Schooling in Uganda

The schooling system in Uganda is very complex!

Many people ask does the Ugandan Government provide free schooling. The answer to this is ‘Yes!’ However, it’s not that straight forward…

Government Run Schools

‘Universal Primary’ education is supposedly free education in Uganda however (despite not charging school fees), students are required to pay for many items in order to attend and many families simply cannot afford this.

State schools are also incredibly oversubscribed, and its common to see more than 100 students in one classroom. Meals also aren’t provided so children go hungry and struggle to concentrate. The school environment makes learning quite difficult..

Privately Managed Schools

The majority of the schools in Uganda are what you might call ‘private.’ Mention the words ‘Private School’ in the UK and you may think of something reminiscent of Hogwarts reserved only for the most wealthy and privileged.

It is not like this in Uganda!

Private schools in Uganda are still very basic. Classrooms rarely have electricity and look more like a garage or scout hut than somewhere you would expect a lesson to held.

However the smaller class sizes (approx 30-50 students per class) provide a much-improved level of education. Furthermore, these schools provide basic food at lunch time for the children. This means that they are more likely to be able to concentrate in class. Again however, these schools do not cater for children with any kind of disability or special educational needs.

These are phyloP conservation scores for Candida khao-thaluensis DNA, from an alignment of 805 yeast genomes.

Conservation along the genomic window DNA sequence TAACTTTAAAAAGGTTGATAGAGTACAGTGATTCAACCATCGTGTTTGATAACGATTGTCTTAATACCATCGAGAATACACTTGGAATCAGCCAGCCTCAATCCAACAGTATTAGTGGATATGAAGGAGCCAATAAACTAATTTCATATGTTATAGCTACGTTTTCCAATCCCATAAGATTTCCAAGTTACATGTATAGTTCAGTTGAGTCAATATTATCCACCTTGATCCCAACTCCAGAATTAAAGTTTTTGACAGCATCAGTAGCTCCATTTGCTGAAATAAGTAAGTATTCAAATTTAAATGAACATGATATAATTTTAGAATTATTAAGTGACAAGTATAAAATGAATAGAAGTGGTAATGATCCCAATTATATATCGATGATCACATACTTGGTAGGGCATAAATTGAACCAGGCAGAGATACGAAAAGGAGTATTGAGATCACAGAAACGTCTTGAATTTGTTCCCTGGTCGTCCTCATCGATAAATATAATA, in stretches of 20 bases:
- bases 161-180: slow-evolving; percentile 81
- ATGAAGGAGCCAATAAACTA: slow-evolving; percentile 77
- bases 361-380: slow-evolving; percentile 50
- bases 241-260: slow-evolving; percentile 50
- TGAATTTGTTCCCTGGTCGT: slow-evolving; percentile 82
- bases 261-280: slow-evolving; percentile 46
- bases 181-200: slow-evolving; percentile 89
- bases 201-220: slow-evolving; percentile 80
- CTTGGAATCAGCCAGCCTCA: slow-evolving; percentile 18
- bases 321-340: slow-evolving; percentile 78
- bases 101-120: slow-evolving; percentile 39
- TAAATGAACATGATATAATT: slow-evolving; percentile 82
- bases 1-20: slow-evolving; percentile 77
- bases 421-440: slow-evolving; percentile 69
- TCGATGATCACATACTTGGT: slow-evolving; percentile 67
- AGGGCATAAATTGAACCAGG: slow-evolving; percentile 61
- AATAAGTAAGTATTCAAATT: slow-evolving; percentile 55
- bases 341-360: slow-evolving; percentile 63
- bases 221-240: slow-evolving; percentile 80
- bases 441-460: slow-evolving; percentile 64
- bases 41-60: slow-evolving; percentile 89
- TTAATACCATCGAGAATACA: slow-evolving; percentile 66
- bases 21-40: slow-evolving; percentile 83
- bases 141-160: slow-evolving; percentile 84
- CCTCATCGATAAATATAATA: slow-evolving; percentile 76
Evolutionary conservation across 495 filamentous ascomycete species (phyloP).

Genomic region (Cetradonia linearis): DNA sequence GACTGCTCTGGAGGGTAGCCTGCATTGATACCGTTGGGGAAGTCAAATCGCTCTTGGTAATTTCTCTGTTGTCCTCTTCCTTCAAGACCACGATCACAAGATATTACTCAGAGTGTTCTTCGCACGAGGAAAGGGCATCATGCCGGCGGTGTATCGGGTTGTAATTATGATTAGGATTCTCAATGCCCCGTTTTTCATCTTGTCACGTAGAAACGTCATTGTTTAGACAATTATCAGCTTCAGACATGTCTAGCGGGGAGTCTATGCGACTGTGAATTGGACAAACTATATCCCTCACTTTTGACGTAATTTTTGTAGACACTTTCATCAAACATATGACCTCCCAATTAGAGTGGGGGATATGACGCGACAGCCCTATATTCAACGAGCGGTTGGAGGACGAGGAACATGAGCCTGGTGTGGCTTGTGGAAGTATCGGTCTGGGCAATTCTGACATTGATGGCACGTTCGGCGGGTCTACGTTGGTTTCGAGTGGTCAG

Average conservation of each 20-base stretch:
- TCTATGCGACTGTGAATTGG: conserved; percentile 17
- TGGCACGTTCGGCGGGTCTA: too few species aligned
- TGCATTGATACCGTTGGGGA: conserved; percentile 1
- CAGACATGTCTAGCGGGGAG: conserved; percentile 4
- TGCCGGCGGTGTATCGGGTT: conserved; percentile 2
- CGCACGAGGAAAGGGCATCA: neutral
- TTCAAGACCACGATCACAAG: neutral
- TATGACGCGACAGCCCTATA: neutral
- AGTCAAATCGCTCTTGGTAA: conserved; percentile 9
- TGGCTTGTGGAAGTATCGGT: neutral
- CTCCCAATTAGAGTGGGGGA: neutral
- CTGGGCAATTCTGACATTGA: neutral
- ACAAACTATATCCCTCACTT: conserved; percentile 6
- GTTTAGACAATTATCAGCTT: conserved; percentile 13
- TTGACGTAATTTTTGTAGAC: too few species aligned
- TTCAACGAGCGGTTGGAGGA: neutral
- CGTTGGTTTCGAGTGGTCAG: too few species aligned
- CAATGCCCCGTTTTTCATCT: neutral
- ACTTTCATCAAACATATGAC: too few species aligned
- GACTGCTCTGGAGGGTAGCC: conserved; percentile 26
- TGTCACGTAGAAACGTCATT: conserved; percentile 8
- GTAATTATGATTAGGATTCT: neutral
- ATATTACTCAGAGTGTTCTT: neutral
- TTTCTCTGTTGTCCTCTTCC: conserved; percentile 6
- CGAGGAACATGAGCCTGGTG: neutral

The Good Shepherd Special School

Good Shepherd Special Needs School is a Non-Profit Organization owned by the Daughters’ of St. Theresa of the Child Jesus, locally known as Banyatereza Sisters. The need for a school for children with special needs in Fort Portal, Western Uganda was first mooted by Sr. Theresa Abigaba some years ago based on her experience as a teacher in mainstream primary education. She noted that accessing the Curriculum remained difficult for children with disabilities, particularly those with learning difficulties, due to large class sizes and limited expertise.

The original intention of starting a special school was to have children complete the Primary cycle and continue to Secondary level, which has been achieved because of Individual, special attention provided to these children. Many have managed to score high grades at the end of Primary school and continue into Secondary schooling. Another aim of the school is to raise these children’s status and value in their community – often special needs children in Uganda are abused, neglected or abandoned because they are seen as a ‘curse’ or worthless to society. More to this, the school’s aim is to build respect, responsibility among young children who have special needs for human rights; so that they feel they are worthy human beings with dignity and become useful Citizens with a future. Foster their long term self-sufficiency, and to protect them from exploitation and child abuse of every kind.

Categories of disabilities we have in the school: